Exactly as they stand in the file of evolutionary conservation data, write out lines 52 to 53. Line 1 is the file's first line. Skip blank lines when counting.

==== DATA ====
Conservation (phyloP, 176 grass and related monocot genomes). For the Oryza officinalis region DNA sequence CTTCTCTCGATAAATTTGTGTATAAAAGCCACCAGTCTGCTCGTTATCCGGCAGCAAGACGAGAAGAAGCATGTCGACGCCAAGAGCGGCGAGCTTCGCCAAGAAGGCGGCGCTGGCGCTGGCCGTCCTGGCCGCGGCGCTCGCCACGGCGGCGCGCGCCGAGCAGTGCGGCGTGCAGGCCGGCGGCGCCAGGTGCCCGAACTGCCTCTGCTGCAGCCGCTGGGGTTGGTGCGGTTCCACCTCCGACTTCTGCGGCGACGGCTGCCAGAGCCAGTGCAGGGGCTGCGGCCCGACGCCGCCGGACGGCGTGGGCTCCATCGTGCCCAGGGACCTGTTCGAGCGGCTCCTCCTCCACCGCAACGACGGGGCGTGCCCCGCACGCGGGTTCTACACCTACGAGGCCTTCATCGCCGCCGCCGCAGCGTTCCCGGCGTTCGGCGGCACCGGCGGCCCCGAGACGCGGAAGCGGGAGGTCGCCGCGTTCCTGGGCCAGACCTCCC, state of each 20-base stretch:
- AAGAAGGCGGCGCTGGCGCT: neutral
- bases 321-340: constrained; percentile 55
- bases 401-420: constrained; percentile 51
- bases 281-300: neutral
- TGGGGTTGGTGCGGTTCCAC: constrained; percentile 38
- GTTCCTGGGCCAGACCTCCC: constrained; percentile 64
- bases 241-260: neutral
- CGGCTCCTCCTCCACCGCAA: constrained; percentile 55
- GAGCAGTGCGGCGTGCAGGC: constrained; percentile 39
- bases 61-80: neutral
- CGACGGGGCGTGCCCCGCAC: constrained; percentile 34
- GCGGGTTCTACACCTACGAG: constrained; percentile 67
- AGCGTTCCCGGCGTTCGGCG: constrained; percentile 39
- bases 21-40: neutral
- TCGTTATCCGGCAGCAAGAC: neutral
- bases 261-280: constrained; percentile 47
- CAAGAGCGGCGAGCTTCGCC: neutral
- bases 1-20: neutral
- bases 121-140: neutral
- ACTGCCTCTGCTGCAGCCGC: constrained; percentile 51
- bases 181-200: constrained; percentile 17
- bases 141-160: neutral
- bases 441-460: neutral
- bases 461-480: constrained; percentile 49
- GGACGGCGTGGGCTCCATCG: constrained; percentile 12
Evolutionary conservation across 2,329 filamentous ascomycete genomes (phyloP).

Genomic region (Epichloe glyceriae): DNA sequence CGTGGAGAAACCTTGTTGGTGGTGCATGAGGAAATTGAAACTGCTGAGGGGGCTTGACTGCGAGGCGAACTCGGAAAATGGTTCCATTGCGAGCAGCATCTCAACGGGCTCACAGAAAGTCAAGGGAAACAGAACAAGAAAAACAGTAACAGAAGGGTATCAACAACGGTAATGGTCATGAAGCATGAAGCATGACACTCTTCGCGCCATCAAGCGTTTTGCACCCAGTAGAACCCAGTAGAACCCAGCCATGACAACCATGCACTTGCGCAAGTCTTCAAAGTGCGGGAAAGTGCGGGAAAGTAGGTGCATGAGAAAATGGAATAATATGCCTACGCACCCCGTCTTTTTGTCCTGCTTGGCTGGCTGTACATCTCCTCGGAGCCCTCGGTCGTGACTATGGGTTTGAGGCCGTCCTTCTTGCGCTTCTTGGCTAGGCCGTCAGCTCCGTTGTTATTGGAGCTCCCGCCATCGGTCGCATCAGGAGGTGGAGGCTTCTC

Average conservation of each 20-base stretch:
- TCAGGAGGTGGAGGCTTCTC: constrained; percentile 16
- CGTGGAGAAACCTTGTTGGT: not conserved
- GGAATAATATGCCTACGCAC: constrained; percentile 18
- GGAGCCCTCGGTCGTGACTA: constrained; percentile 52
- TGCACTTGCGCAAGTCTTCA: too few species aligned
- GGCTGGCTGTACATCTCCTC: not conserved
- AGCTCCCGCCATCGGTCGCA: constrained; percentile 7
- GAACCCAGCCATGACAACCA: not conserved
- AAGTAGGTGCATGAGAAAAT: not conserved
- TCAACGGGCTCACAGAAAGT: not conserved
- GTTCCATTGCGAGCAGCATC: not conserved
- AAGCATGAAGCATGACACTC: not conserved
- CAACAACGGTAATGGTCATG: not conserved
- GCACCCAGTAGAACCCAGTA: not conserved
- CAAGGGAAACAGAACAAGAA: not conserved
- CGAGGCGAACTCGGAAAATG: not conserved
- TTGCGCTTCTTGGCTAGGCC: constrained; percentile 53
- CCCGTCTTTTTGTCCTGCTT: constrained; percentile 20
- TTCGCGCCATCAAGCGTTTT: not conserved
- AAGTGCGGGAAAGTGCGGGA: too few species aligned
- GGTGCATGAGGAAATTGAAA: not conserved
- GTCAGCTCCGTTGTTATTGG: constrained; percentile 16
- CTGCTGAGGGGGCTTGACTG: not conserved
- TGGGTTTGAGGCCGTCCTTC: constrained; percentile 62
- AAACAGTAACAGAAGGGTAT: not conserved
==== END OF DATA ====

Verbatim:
- CTGCTGAGGGGGCTTGACTG: not conserved
- TGGGTTTGAGGCCGTCCTTC: constrained; percentile 62